Rabat - In 2016, financial and nonfinancial corporations were the first producer of national wealth, according to the recent report released by the High Commissioner for Planning (HCP).
Rabat – In 2016, financial and nonfinancial corporations were the first producer of national wealth, according to the recent report released by the High Commissioner for Planning (HCP).
Tackling the institutional sector accounts for 2016, the HCP’s recent report noted that these companies have slightly improved their contribution to gross domestic product (GDP) from 42.9 percent in 2015 to 43.2 percent 2016.
In addition to increasing the gross national income by 14.9 percent, these companies contributed by 53.6 percent to national savings and by 57 percent to investment (gross fixed capital formation), according to the public body.
However, the contribution of households and non-profit institutions serving households (NPISHs) and that of general government registered, by contrast, a decrease of 0.4 percent and 0.1 percent respectively compared to 2015. According to the HCP, they stood respectively at 29.3 percent and 15.8 percent of the national GDP and are, respectively, down 0.4 points and 0.1 points from 2015.
According to the data analyzed, the Gross National Income Available (GNI) has, for its part, increased by 3.2 percent in 2016 to reach MAD 1076.9 billion. “This improvement is due to the increase in gross disposable income of 6.8 percent for general government, 3.1 percent for corporations (financial and non-financial) and 2.1 percent for households and NPISHs,” explained the HCP.
The public body added that the institutional sector contributions to GNI stood at 62.5 percent for households and NPISHs, 22.6 percent for general government, and 14.9 percent for corporations (with 2.6 percent for financial corporations).
The analysis also shows that households’ gross disposable income (RBD) increased by 2.1 percent to MAD 665.1 billion in 2016, 87.6 percent of which was spent on household, final consumption, compared to 86.4 percent in 2015, said the HCP.
Under these conditions, the analysts of the HCP established that the savings rate of households fell by 1.2 point, to stand at 12.9 percent in 2016.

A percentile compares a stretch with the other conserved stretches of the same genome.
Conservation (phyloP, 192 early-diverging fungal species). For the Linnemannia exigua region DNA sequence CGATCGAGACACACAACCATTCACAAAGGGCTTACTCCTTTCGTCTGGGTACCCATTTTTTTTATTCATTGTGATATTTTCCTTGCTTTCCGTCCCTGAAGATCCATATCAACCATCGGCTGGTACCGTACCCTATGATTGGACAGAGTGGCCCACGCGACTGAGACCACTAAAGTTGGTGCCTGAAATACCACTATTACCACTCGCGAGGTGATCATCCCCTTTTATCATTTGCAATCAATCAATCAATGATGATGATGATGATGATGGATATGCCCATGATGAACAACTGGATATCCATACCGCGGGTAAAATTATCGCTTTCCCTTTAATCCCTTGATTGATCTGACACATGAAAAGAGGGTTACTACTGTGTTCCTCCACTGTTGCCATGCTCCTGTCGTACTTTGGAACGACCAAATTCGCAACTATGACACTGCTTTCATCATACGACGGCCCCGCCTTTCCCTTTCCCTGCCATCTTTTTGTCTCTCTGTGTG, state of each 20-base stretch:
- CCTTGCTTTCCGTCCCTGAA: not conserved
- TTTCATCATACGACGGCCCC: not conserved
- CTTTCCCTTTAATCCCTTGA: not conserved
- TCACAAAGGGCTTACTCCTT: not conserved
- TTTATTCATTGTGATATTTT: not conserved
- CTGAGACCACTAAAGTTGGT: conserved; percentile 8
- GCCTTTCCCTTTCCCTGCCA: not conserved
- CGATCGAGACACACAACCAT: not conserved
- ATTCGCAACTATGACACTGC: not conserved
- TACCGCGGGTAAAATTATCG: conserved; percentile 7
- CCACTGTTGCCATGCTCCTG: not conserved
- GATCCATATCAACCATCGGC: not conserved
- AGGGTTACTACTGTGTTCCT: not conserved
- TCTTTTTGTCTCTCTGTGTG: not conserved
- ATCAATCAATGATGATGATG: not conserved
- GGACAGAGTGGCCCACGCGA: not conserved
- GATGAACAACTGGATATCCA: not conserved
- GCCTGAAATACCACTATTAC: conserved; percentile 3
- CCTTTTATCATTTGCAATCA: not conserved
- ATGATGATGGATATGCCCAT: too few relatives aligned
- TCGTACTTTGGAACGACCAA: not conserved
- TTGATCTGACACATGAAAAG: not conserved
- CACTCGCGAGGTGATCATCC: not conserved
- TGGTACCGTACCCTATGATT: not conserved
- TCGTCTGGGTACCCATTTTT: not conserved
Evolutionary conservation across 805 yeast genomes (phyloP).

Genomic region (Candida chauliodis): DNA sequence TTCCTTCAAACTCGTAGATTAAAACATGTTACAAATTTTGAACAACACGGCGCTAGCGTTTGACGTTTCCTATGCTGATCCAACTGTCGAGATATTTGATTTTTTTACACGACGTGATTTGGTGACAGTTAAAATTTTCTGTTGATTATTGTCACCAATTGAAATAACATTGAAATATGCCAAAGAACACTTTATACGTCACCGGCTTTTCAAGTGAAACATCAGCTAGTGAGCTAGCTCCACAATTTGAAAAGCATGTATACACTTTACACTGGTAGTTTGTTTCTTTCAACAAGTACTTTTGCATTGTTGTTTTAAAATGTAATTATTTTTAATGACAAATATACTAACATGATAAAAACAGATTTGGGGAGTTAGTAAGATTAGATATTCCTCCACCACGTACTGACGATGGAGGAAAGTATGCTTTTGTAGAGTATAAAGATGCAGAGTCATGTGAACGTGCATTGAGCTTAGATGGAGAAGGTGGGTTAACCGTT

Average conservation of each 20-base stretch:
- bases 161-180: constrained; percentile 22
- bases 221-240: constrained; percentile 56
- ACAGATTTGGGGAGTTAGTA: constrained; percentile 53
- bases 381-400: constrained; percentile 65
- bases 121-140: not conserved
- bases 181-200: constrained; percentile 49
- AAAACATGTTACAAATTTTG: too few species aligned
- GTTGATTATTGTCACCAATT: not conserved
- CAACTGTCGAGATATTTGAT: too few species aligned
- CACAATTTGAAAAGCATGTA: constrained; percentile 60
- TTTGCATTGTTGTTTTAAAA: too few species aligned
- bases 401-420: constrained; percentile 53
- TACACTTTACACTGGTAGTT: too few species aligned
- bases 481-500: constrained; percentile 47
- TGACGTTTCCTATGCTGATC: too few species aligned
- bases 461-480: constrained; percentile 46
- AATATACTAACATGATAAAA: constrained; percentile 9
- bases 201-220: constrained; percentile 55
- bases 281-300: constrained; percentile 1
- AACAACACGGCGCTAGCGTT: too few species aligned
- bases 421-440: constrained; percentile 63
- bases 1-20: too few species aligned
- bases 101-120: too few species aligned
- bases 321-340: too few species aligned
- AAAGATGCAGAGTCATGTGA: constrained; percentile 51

In relation to the population, they estimated that gross disposable income reached MAD 19,286 in 2016, up 1 percent from last year, and that “the increase in consumer prices being 1.6 percent in 2016, the power of household purchasing has therefore deteriorated by 0.6 percent.”
As for gross fixed capital formation (GFCF). It stood at MAD 306.9 billion in 2016, up 9.5 percent from 2015.
For the High Commission, there is no doubt that companies (financial and non-financial) remain the largest investor in Morocco, with a contribution increasing from 55.2 percent of GFCF in 2015 to 57 percent in 2016. On the other hand, household and government contributions declined from 26.9 percent to 25.9 percent and from 17.6 percent to 16.8 percent, respectively.
“National savings, for its part, stood at MAD 292.7 billion in 2016, an improvement of 2.8 percent. Its breakdown by institutional sector shows that financial and non-financial corporations contribute by 53.6 percent, followed by households and NPISHs by 30.2 percent and general government for 16.2 percent.”
In its note, the HCP also indicated that the nation’s financing requirement stood at MAD 43.2 billion in 2016 and represented 4.2 percent of GDP instead of 2 percent a year earlier.
According to the explanations of the High Commission, this situation is mainly attributable to “the sharp increase of MAD 17.8 billion in the financing needs of non-financial corporations to reach MAD 54.1 billion in 2016.”
On the other hand, the HCP noted that the financing of the public administrations fell by MAD 5.6 billion to represent MAD 9.4 billion. While the financing capacity of households has experienced, for its part, “a decline of MAD 10.4 billion and that of financial companies MAD 976 million, to stand respectively at 5.5 and MAD 14.7 billion in 2016”